John of Dara

John (fl. c. 825–860), in Syriac Iwannis, was a Syriac Orthodox writer and the metropolitan bishop of Dara (Anastasiopolis). He wrote extensively on theology, philosophy and liturgy in the Syriac language.

LifeEdit

Nothing is known of John's life beyond the facts that around 825 he was consecrated as metropolitan of Dara by Patriarch Dionysios of Tel Maḥre and that before that he was a monk of Mar Hananya.[1][2][3][4] In 837, Dionysios dedicated to John his now lost Ecclesiastical History. He addresses him in the preface, which has been preserved in Michael the Great's chronicle:

Since your soul is set insatiably and with an unbridled desire upon the accumulation of wisdom, you, who are dearer than any to me, my spiritual son [John], metropolitan of Dara; and since divine learning is not enough for you, nor the dogmas of Orthodoxy, in which you have been trained from the softness of your fingernails until the silvering of your hair ... I perceive you are so enflamed with the desire to accumulate wisdom, that you must also muse upon the texts containing narratives of the events that have occurred in the world. But should you not be taking the trouble necessary to supply your own entertainment? ... Yet, because I have been coerced by the force of your zest to remember that I, too, if the truth be told, used to feel that urge, so much so that I once communicated to many people my enthusiasm to see what has happened and is happening in our times written down for the generations to come—but they declined to do so—I have at last made up my mind to shoulder this burden also . . .[5]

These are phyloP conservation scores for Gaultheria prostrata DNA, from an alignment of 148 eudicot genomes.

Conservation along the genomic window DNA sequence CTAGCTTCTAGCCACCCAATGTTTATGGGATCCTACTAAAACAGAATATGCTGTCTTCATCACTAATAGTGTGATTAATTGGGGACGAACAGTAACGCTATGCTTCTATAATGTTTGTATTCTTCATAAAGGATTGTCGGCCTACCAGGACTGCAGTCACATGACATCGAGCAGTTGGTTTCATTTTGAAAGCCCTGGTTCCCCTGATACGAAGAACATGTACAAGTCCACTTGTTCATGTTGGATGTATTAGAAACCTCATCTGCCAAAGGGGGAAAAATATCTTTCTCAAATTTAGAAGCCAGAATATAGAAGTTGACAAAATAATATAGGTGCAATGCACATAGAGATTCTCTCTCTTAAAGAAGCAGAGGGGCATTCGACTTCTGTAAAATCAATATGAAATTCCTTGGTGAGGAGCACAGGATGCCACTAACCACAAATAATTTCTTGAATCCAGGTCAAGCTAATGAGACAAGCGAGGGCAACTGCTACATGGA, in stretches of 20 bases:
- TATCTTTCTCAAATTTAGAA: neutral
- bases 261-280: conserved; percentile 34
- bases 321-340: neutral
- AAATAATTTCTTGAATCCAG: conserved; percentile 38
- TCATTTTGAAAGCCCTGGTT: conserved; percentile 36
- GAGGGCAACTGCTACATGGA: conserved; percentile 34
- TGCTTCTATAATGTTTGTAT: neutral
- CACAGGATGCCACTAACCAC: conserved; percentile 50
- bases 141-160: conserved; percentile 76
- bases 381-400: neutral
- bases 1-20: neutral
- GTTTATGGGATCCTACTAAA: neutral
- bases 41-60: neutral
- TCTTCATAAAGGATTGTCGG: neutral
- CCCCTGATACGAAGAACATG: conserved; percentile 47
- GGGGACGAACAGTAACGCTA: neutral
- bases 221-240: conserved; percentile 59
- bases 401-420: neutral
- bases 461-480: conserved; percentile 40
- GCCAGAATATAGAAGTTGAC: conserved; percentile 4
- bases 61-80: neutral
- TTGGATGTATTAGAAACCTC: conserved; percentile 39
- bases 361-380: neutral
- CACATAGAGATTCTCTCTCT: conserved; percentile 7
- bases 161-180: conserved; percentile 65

One of John's treatises can be dated to the patriarchate of Dionysios' successor, John IV (846–873). An epitome of the same treatise was written in response to a request from the maphrian Basil II (848–858). John seems to have died in 860, for that is when his successor, Athanasius Ḥakim, was consecrated, according to Michael the Great.[3]

WorksEdit

Attributed to John are treatises on the soul (in eight chapters),[1] Paradise,[2] Creation,[2] the economy of salvation,[2] the resurrection of Jesus,[2] Pentecost,[2] the discovery of the True Cross,[2] demons,[2] and Christian doctrine in general.[2] He also wrote a treatise against heretics,[2] an anaphora[1] and a commentary on the Pseudo-Dionysian works On the Celestial Hierarchy and On the Ecclesiastical Hierarchy.[1][2][6] A treatise on the priesthood (in four chapters) is attributed to him in some manuscripts but to John Maron in others,[1] and by some to Mushe bar Kipho.[2] None of these have been published beyond a few quotations. His only published works are a treatise on the eucharist in four chapters, known by its Latin title De oblatione[1] or as the Commentary on the Liturgy,[2] and his four commentaries on the resurrection of the body.[7]

In De oblatione, John uses the phrase "putting on the body" to describe the Incarnation. This phrase, common in the Syriac of the dyophysite Church of the East, hade become rare among the monophysite Syriac Orthodox in John's time. He compares the putting on the body of the Word (Jesus) with the priest's putting on the vestments.[8]